Michael Clifford looks at one prison officer’s complaints, which were upheld by retired judge William Early, and the prison service’s response.
THE experience of one prison officer in making a protected disclosure is unlikely to engender confidence in the prison service’s capacity to deal with internal criticism.In November 2014, the prison officer — referred to here as “the discloser” — raised concerns about unqualified personnel being awarded jobs in both catering and the staff gym in one of the State’s prisons.
In November 2014, the prison officer — referred to here as “the discloser” — raised concerns about unqualified personnel being awarded jobs in both catering and the staff gym in one of the State’s prisons.
These personnel were appointed ahead of others, including himself, who had earned specialist qualifications. The situation, the discloser claimed, meant that there were dangers attached to both the kitchens and the gym and that the process of appointments resulted in a misuse of exchequer funding.
He took his concerns to the Public Accounts Committee, receiving a reply that it would be investigated.
The Commission for Public Appointments also investigated the case and found that the Irish Prison Service (IPS) “fell short of the standards provided in the code of practice” in how it made appointments. It also stated that “certain candidates were disadvantaged”.
In March 2016, the discloser wrote to the secretary general of the Department of Justice and informed him that his actions in raising these matters came under the conditions of a protected disclosure.
This, he did, because he said he was being bullied and isolated for raising his concerns and now wanted the protection provided for the in the Protected Disclosures Act. (The 2014 act makes it an offence to target any so-called whistleblower who makes a protected disclosure).
Among his complaints of bullying and isolation were:
The discloser appealed the decision. An external reviewer, retired judge William Early, was asked to look at the case.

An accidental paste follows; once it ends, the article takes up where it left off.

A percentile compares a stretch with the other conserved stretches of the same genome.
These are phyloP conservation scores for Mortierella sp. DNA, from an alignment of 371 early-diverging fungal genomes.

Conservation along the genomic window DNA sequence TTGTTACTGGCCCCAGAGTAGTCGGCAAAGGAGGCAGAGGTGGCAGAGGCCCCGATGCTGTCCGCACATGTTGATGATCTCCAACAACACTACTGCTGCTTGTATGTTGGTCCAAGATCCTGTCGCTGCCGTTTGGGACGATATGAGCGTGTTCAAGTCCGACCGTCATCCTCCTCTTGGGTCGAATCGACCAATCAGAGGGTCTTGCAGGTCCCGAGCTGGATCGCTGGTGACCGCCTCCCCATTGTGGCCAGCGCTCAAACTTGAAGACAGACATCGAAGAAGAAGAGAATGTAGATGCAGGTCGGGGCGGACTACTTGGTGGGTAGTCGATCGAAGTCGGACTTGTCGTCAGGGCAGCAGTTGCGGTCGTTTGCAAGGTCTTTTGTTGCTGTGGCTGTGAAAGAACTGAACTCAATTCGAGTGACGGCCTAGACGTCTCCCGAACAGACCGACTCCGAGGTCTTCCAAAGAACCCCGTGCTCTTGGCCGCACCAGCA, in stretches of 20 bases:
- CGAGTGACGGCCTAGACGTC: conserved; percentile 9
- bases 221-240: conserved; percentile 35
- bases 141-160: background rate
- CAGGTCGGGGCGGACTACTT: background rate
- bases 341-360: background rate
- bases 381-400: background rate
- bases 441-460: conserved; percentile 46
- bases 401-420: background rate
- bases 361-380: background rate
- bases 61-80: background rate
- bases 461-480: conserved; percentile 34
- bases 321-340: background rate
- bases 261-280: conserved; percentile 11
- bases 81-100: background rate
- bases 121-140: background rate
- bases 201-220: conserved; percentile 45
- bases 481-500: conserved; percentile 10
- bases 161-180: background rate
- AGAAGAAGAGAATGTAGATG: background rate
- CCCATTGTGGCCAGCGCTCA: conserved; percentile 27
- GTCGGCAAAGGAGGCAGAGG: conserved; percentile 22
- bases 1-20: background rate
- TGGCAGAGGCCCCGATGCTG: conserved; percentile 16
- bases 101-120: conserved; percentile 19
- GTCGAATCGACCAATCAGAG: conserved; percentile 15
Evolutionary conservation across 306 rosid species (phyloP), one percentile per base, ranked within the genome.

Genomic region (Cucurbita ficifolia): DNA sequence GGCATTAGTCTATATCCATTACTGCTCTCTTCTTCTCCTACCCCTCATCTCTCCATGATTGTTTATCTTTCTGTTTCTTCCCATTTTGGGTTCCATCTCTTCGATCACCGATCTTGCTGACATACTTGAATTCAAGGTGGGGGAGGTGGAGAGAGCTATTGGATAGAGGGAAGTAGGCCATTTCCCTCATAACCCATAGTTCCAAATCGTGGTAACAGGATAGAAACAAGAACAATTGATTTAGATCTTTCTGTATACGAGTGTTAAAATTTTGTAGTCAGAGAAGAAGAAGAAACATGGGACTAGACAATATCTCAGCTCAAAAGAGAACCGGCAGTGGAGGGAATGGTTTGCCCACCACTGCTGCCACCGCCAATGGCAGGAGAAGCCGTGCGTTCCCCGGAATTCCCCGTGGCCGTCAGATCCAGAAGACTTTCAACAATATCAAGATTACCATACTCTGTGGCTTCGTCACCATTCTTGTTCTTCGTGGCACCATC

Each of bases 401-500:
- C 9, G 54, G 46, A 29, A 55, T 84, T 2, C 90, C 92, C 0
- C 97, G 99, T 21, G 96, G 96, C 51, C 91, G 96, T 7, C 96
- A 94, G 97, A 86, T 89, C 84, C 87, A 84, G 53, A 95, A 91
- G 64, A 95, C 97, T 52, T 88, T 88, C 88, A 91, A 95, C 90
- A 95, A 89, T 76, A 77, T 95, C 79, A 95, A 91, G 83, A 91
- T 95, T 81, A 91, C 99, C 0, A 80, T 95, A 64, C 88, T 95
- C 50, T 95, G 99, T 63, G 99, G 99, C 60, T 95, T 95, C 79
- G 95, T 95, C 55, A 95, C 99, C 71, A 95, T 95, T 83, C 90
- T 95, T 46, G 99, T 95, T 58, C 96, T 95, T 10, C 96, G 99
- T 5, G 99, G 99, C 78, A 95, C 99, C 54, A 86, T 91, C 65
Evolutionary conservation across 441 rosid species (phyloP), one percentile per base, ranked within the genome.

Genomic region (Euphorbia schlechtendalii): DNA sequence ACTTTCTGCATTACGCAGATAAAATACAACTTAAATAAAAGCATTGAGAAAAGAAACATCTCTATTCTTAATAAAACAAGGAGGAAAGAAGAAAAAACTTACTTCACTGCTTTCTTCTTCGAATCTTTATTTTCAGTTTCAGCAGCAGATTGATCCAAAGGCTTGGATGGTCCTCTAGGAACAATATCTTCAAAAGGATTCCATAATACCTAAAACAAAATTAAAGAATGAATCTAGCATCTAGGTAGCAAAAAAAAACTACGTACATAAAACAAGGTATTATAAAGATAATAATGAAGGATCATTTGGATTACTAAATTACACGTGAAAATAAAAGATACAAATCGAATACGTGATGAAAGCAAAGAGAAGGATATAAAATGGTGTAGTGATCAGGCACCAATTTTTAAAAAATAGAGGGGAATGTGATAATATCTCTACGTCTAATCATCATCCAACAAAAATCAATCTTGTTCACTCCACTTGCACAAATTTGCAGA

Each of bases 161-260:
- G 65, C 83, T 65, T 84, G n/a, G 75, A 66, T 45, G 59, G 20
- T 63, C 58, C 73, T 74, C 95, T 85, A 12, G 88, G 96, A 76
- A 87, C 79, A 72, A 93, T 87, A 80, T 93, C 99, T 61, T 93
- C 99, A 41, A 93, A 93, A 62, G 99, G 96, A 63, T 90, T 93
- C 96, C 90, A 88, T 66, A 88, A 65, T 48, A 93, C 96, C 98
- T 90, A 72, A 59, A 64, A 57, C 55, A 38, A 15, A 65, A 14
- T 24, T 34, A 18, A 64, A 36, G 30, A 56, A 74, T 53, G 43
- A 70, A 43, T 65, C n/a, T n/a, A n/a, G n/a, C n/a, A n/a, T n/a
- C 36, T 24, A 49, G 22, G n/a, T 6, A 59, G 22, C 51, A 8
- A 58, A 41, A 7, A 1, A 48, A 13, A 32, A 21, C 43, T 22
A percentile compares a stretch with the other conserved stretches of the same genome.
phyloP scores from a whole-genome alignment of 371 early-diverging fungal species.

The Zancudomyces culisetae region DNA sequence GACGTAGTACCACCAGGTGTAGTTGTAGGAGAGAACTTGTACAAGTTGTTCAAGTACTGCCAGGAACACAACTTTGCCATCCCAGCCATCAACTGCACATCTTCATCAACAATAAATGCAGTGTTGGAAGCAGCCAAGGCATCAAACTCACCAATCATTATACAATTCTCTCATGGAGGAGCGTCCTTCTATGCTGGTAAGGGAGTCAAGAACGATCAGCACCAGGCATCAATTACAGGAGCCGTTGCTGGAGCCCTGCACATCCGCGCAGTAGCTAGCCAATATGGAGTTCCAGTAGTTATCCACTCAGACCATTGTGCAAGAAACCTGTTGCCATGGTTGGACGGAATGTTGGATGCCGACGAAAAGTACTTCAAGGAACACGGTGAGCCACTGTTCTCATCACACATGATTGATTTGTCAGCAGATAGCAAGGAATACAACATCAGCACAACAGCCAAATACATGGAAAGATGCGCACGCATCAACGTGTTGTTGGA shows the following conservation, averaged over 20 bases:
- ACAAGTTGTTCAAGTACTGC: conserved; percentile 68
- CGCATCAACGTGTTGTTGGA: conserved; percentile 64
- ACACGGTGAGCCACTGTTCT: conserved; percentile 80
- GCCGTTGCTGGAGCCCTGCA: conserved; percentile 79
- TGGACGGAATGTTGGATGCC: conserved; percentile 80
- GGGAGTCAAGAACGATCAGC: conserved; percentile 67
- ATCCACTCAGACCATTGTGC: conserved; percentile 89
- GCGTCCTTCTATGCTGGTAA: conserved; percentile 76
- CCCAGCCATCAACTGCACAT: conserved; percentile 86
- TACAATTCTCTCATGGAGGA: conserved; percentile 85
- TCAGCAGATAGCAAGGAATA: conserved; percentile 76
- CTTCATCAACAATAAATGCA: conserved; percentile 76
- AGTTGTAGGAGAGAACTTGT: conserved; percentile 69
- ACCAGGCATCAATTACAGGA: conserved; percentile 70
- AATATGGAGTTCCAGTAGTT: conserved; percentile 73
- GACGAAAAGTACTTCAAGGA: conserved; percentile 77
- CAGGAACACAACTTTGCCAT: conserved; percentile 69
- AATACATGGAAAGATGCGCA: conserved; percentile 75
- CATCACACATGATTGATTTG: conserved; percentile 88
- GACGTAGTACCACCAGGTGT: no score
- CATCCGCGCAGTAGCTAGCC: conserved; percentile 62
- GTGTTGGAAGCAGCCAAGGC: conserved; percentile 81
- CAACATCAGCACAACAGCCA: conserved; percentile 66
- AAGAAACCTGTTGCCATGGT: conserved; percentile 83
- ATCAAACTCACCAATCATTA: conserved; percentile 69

He delivered his report earlier this year, finding that the discloser’s complaints did constitute a protected disclosure and that “he has suffered bullying and isolation, and was denied career opportunities”.
Early also found that the discloser’s correspondence “indicates a man who is intelligent and sincere and who has acted in good faith throughout. It is the opinion of the external reviewer that the discloser has provided a valuable service to the IPS in pointing out deficiencies in its operations and in recommending improvements”.
Following that decision, the IPS head Michael Donnellan wrote to the discloser apologising for his treatment and assuring him the concerns would be addressed.
The discloser is currently taking an action against his employer for the bullying and isolation which he says he has suffered, a claim that was upheld by retired judge Early.
On the opening day of the action at the Work Relations Commission on Tuesday, representatives for the IPS have now claimed that there was no protected disclosure, and therefore, no bullying or isolation.
So the head of the IPS has apologised for the treatment meted out to an employee following his protected disclosure, while another representative of the IPS is submitting to the Work Relations Commission that there was no protected disclosure.
Two members of the Public Accounts Committee are now in possession of a file on this matter and it is expected to feature at the committee hearing in the coming months.
The WRC is due to reconvene in the first week of July.
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